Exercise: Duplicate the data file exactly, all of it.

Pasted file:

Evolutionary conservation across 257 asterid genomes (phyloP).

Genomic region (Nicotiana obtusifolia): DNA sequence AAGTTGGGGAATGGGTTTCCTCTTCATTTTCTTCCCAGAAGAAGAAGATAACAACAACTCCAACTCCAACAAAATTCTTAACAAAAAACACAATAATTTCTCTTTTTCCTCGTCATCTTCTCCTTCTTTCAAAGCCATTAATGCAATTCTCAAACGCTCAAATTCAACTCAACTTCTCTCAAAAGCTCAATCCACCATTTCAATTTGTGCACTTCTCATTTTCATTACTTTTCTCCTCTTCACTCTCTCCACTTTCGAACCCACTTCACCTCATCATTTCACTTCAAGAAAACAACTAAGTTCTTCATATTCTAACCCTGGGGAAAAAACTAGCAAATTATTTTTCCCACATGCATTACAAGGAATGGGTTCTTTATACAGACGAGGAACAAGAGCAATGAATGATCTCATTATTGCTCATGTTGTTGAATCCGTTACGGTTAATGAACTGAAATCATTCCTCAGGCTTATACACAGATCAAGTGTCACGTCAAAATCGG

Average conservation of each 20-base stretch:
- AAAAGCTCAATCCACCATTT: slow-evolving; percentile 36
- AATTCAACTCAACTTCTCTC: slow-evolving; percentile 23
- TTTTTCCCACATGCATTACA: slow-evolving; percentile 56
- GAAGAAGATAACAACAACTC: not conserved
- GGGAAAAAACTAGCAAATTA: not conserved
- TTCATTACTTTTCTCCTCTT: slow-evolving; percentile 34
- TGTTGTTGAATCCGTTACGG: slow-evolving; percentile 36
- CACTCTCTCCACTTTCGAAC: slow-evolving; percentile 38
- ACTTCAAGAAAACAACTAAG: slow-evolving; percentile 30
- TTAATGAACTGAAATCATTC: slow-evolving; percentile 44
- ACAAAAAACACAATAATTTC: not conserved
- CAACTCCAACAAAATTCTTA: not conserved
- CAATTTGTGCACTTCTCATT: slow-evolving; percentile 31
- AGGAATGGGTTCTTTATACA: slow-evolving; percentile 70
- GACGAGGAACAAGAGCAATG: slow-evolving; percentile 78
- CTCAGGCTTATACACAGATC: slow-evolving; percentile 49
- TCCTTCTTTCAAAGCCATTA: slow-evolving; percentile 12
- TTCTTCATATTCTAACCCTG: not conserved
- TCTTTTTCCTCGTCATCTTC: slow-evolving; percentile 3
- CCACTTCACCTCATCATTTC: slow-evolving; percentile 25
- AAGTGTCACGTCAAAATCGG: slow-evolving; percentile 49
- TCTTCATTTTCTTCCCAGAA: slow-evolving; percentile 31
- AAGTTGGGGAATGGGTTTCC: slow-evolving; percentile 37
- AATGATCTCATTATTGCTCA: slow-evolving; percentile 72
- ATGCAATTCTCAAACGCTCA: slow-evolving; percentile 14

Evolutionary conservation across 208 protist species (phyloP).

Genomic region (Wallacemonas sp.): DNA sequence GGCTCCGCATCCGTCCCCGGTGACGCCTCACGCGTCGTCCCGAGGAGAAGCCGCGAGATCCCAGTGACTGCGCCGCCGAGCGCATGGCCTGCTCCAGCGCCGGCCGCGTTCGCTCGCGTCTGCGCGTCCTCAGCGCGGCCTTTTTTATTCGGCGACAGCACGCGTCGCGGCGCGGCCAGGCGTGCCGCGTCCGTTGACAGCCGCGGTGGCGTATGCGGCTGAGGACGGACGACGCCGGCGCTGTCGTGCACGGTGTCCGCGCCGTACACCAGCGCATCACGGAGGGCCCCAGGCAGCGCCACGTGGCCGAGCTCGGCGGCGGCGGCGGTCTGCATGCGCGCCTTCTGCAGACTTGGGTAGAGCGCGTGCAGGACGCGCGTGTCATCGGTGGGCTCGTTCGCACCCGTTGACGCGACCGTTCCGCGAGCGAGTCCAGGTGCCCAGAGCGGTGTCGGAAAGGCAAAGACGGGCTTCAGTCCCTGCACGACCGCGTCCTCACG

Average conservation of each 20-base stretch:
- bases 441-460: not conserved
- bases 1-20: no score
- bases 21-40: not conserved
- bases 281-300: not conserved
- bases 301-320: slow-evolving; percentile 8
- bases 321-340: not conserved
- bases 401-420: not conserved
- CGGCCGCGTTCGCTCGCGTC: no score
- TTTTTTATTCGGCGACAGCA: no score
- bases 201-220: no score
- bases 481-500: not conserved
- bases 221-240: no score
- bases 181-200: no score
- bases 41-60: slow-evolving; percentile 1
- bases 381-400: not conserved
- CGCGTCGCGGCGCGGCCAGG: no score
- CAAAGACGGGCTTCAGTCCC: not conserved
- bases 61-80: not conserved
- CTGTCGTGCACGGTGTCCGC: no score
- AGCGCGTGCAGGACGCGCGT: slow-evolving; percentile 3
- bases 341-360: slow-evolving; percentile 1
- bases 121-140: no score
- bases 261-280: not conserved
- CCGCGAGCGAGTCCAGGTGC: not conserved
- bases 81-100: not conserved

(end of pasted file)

Evolutionary conservation across 257 asterid genomes (phyloP).

Genomic region (Nicotiana obtusifolia): DNA sequence AAGTTGGGGAATGGGTTTCCTCTTCATTTTCTTCCCAGAAGAAGAAGATAACAACAACTCCAACTCCAACAAAATTCTTAACAAAAAACACAATAATTTCTCTTTTTCCTCGTCATCTTCTCCTTCTTTCAAAGCCATTAATGCAATTCTCAAACGCTCAAATTCAACTCAACTTCTCTCAAAAGCTCAATCCACCATTTCAATTTGTGCACTTCTCATTTTCATTACTTTTCTCCTCTTCACTCTCTCCACTTTCGAACCCACTTCACCTCATCATTTCACTTCAAGAAAACAACTAAGTTCTTCATATTCTAACCCTGGGGAAAAAACTAGCAAATTATTTTTCCCACATGCATTACAAGGAATGGGTTCTTTATACAGACGAGGAACAAGAGCAATGAATGATCTCATTATTGCTCATGTTGTTGAATCCGTTACGGTTAATGAACTGAAATCATTCCTCAGGCTTATACACAGATCAAGTGTCACGTCAAAATCGG

Average conservation of each 20-base stretch:
- AAAAGCTCAATCCACCATTT: slow-evolving; percentile 36
- AATTCAACTCAACTTCTCTC: slow-evolving; percentile 23
- TTTTTCCCACATGCATTACA: slow-evolving; percentile 56
- GAAGAAGATAACAACAACTC: not conserved
- GGGAAAAAACTAGCAAATTA: not conserved
- TTCATTACTTTTCTCCTCTT: slow-evolving; percentile 34
- TGTTGTTGAATCCGTTACGG: slow-evolving; percentile 36
- CACTCTCTCCACTTTCGAAC: slow-evolving; percentile 38
- ACTTCAAGAAAACAACTAAG: slow-evolving; percentile 30
- TTAATGAACTGAAATCATTC: slow-evolving; percentile 44
- ACAAAAAACACAATAATTTC: not conserved
- CAACTCCAACAAAATTCTTA: not conserved
- CAATTTGTGCACTTCTCATT: slow-evolving; percentile 31
- AGGAATGGGTTCTTTATACA: slow-evolving; percentile 70
- GACGAGGAACAAGAGCAATG: slow-evolving; percentile 78
- CTCAGGCTTATACACAGATC: slow-evolving; percentile 49
- TCCTTCTTTCAAAGCCATTA: slow-evolving; percentile 12
- TTCTTCATATTCTAACCCTG: not conserved
- TCTTTTTCCTCGTCATCTTC: slow-evolving; percentile 3
- CCACTTCACCTCATCATTTC: slow-evolving; percentile 25
- AAGTGTCACGTCAAAATCGG: slow-evolving; percentile 49
- TCTTCATTTTCTTCCCAGAA: slow-evolving; percentile 31
- AAGTTGGGGAATGGGTTTCC: slow-evolving; percentile 37
- AATGATCTCATTATTGCTCA: slow-evolving; percentile 72
- ATGCAATTCTCAAACGCTCA: slow-evolving; percentile 14

Evolutionary conservation across 208 protist species (phyloP).

Genomic region (Wallacemonas sp.): DNA sequence GGCTCCGCATCCGTCCCCGGTGACGCCTCACGCGTCGTCCCGAGGAGAAGCCGCGAGATCCCAGTGACTGCGCCGCCGAGCGCATGGCCTGCTCCAGCGCCGGCCGCGTTCGCTCGCGTCTGCGCGTCCTCAGCGCGGCCTTTTTTATTCGGCGACAGCACGCGTCGCGGCGCGGCCAGGCGTGCCGCGTCCGTTGACAGCCGCGGTGGCGTATGCGGCTGAGGACGGACGACGCCGGCGCTGTCGTGCACGGTGTCCGCGCCGTACACCAGCGCATCACGGAGGGCCCCAGGCAGCGCCACGTGGCCGAGCTCGGCGGCGGCGGCGGTCTGCATGCGCGCCTTCTGCAGACTTGGGTAGAGCGCGTGCAGGACGCGCGTGTCATCGGTGGGCTCGTTCGCACCCGTTGACGCGACCGTTCCGCGAGCGAGTCCAGGTGCCCAGAGCGGTGTCGGAAAGGCAAAGACGGGCTTCAGTCCCTGCACGACCGCGTCCTCACG

Average conservation of each 20-base stretch:
- bases 441-460: not conserved
- bases 1-20: no score
- bases 21-40: not conserved
- bases 281-300: not conserved
- bases 301-320: slow-evolving; percentile 8
- bases 321-340: not conserved
- bases 401-420: not conserved
- CGGCCGCGTTCGCTCGCGTC: no score
- TTTTTTATTCGGCGACAGCA: no score
- bases 201-220: no score
- bases 481-500: not conserved
- bases 221-240: no score
- bases 181-200: no score
- bases 41-60: slow-evolving; percentile 1
- bases 381-400: not conserved
- CGCGTCGCGGCGCGGCCAGG: no score
- CAAAGACGGGCTTCAGTCCC: not conserved
- bases 61-80: not conserved
- CTGTCGTGCACGGTGTCCGC: no score
- AGCGCGTGCAGGACGCGCGT: slow-evolving; percentile 3
- bases 341-360: slow-evolving; percentile 1
- bases 121-140: no score
- bases 261-280: not conserved
- CCGCGAGCGAGTCCAGGTGC: not conserved
- bases 81-100: not conserved